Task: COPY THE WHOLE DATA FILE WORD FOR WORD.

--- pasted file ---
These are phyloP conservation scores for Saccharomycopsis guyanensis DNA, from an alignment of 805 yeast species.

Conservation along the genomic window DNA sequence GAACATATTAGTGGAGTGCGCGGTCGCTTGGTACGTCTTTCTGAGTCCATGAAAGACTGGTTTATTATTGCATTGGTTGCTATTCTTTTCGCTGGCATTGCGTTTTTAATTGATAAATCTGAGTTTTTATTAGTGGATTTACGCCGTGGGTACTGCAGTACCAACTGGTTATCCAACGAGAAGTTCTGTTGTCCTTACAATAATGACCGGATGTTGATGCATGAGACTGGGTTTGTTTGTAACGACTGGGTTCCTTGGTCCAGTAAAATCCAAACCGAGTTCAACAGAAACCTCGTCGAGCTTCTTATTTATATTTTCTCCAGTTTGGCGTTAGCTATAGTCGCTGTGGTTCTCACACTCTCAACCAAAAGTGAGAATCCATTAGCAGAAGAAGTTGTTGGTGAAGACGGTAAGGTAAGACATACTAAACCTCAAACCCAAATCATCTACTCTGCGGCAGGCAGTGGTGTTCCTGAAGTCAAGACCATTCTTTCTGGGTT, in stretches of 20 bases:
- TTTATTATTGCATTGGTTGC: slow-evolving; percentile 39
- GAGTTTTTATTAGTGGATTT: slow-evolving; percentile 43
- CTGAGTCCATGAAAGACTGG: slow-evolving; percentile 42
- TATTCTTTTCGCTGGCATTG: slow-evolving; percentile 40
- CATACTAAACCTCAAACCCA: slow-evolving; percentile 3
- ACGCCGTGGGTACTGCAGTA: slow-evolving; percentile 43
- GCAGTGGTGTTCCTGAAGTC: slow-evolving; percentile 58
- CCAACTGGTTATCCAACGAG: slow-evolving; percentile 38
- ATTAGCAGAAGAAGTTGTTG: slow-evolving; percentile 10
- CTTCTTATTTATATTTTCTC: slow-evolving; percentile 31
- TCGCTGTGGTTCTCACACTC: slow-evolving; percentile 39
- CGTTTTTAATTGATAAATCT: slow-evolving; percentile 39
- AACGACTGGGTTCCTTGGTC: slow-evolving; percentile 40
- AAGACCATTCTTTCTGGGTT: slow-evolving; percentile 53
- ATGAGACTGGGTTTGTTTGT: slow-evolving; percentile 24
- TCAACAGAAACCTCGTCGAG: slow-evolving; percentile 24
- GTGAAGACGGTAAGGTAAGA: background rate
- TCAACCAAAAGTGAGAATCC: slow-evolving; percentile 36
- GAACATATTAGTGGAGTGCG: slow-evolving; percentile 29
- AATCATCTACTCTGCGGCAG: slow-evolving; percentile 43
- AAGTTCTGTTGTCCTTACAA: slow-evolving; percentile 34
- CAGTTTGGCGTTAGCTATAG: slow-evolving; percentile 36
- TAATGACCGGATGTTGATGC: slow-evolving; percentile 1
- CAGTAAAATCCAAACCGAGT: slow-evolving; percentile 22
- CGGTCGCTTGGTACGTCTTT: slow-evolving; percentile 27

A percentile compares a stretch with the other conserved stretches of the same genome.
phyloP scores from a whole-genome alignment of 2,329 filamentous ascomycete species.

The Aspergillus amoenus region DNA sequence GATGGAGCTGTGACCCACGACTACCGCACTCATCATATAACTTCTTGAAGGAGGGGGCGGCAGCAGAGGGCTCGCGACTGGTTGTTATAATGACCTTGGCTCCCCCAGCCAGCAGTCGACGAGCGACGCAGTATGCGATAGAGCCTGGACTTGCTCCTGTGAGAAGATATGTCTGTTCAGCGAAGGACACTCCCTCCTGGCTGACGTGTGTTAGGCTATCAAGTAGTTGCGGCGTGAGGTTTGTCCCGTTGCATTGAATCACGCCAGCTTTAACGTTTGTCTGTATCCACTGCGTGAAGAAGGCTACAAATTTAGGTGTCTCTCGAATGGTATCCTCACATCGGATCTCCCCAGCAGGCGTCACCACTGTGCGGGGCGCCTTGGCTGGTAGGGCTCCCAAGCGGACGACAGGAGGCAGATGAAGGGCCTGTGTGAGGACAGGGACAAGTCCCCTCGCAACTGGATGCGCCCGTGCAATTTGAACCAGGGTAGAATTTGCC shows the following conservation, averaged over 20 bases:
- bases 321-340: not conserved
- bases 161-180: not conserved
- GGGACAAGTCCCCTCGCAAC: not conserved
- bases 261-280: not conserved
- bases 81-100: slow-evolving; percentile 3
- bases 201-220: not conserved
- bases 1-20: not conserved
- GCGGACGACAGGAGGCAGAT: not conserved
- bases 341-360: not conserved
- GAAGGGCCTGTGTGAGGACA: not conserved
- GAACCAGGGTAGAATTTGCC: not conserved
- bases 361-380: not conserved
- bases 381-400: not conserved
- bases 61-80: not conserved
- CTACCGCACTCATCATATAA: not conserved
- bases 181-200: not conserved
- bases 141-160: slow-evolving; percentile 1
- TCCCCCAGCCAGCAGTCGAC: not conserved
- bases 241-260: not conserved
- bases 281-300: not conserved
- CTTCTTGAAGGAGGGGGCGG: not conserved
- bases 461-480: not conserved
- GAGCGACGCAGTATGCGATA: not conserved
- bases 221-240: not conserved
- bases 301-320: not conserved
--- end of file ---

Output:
These are phyloP conservation scores for Saccharomycopsis guyanensis DNA, from an alignment of 805 yeast species.

Conservation along the genomic window DNA sequence GAACATATTAGTGGAGTGCGCGGTCGCTTGGTACGTCTTTCTGAGTCCATGAAAGACTGGTTTATTATTGCATTGGTTGCTATTCTTTTCGCTGGCATTGCGTTTTTAATTGATAAATCTGAGTTTTTATTAGTGGATTTACGCCGTGGGTACTGCAGTACCAACTGGTTATCCAACGAGAAGTTCTGTTGTCCTTACAATAATGACCGGATGTTGATGCATGAGACTGGGTTTGTTTGTAACGACTGGGTTCCTTGGTCCAGTAAAATCCAAACCGAGTTCAACAGAAACCTCGTCGAGCTTCTTATTTATATTTTCTCCAGTTTGGCGTTAGCTATAGTCGCTGTGGTTCTCACACTCTCAACCAAAAGTGAGAATCCATTAGCAGAAGAAGTTGTTGGTGAAGACGGTAAGGTAAGACATACTAAACCTCAAACCCAAATCATCTACTCTGCGGCAGGCAGTGGTGTTCCTGAAGTCAAGACCATTCTTTCTGGGTT, in stretches of 20 bases:
- TTTATTATTGCATTGGTTGC: slow-evolving; percentile 39
- GAGTTTTTATTAGTGGATTT: slow-evolving; percentile 43
- CTGAGTCCATGAAAGACTGG: slow-evolving; percentile 42
- TATTCTTTTCGCTGGCATTG: slow-evolving; percentile 40
- CATACTAAACCTCAAACCCA: slow-evolving; percentile 3
- ACGCCGTGGGTACTGCAGTA: slow-evolving; percentile 43
- GCAGTGGTGTTCCTGAAGTC: slow-evolving; percentile 58
- CCAACTGGTTATCCAACGAG: slow-evolving; percentile 38
- ATTAGCAGAAGAAGTTGTTG: slow-evolving; percentile 10
- CTTCTTATTTATATTTTCTC: slow-evolving; percentile 31
- TCGCTGTGGTTCTCACACTC: slow-evolving; percentile 39
- CGTTTTTAATTGATAAATCT: slow-evolving; percentile 39
- AACGACTGGGTTCCTTGGTC: slow-evolving; percentile 40
- AAGACCATTCTTTCTGGGTT: slow-evolving; percentile 53
- ATGAGACTGGGTTTGTTTGT: slow-evolving; percentile 24
- TCAACAGAAACCTCGTCGAG: slow-evolving; percentile 24
- GTGAAGACGGTAAGGTAAGA: background rate
- TCAACCAAAAGTGAGAATCC: slow-evolving; percentile 36
- GAACATATTAGTGGAGTGCG: slow-evolving; percentile 29
- AATCATCTACTCTGCGGCAG: slow-evolving; percentile 43
- AAGTTCTGTTGTCCTTACAA: slow-evolving; percentile 34
- CAGTTTGGCGTTAGCTATAG: slow-evolving; percentile 36
- TAATGACCGGATGTTGATGC: slow-evolving; percentile 1
- CAGTAAAATCCAAACCGAGT: slow-evolving; percentile 22
- CGGTCGCTTGGTACGTCTTT: slow-evolving; percentile 27

A percentile compares a stretch with the other conserved stretches of the same genome.
phyloP scores from a whole-genome alignment of 2,329 filamentous ascomycete species.

The Aspergillus amoenus region DNA sequence GATGGAGCTGTGACCCACGACTACCGCACTCATCATATAACTTCTTGAAGGAGGGGGCGGCAGCAGAGGGCTCGCGACTGGTTGTTATAATGACCTTGGCTCCCCCAGCCAGCAGTCGACGAGCGACGCAGTATGCGATAGAGCCTGGACTTGCTCCTGTGAGAAGATATGTCTGTTCAGCGAAGGACACTCCCTCCTGGCTGACGTGTGTTAGGCTATCAAGTAGTTGCGGCGTGAGGTTTGTCCCGTTGCATTGAATCACGCCAGCTTTAACGTTTGTCTGTATCCACTGCGTGAAGAAGGCTACAAATTTAGGTGTCTCTCGAATGGTATCCTCACATCGGATCTCCCCAGCAGGCGTCACCACTGTGCGGGGCGCCTTGGCTGGTAGGGCTCCCAAGCGGACGACAGGAGGCAGATGAAGGGCCTGTGTGAGGACAGGGACAAGTCCCCTCGCAACTGGATGCGCCCGTGCAATTTGAACCAGGGTAGAATTTGCC shows the following conservation, averaged over 20 bases:
- bases 321-340: not conserved
- bases 161-180: not conserved
- GGGACAAGTCCCCTCGCAAC: not conserved
- bases 261-280: not conserved
- bases 81-100: slow-evolving; percentile 3
- bases 201-220: not conserved
- bases 1-20: not conserved
- GCGGACGACAGGAGGCAGAT: not conserved
- bases 341-360: not conserved
- GAAGGGCCTGTGTGAGGACA: not conserved
- GAACCAGGGTAGAATTTGCC: not conserved
- bases 361-380: not conserved
- bases 381-400: not conserved
- bases 61-80: not conserved
- CTACCGCACTCATCATATAA: not conserved
- bases 181-200: not conserved
- bases 141-160: slow-evolving; percentile 1
- TCCCCCAGCCAGCAGTCGAC: not conserved
- bases 241-260: not conserved
- bases 281-300: not conserved
- CTTCTTGAAGGAGGGGGCGG: not conserved
- bases 461-480: not conserved
- GAGCGACGCAGTATGCGATA: not conserved
- bases 221-240: not conserved
- bases 301-320: not conserved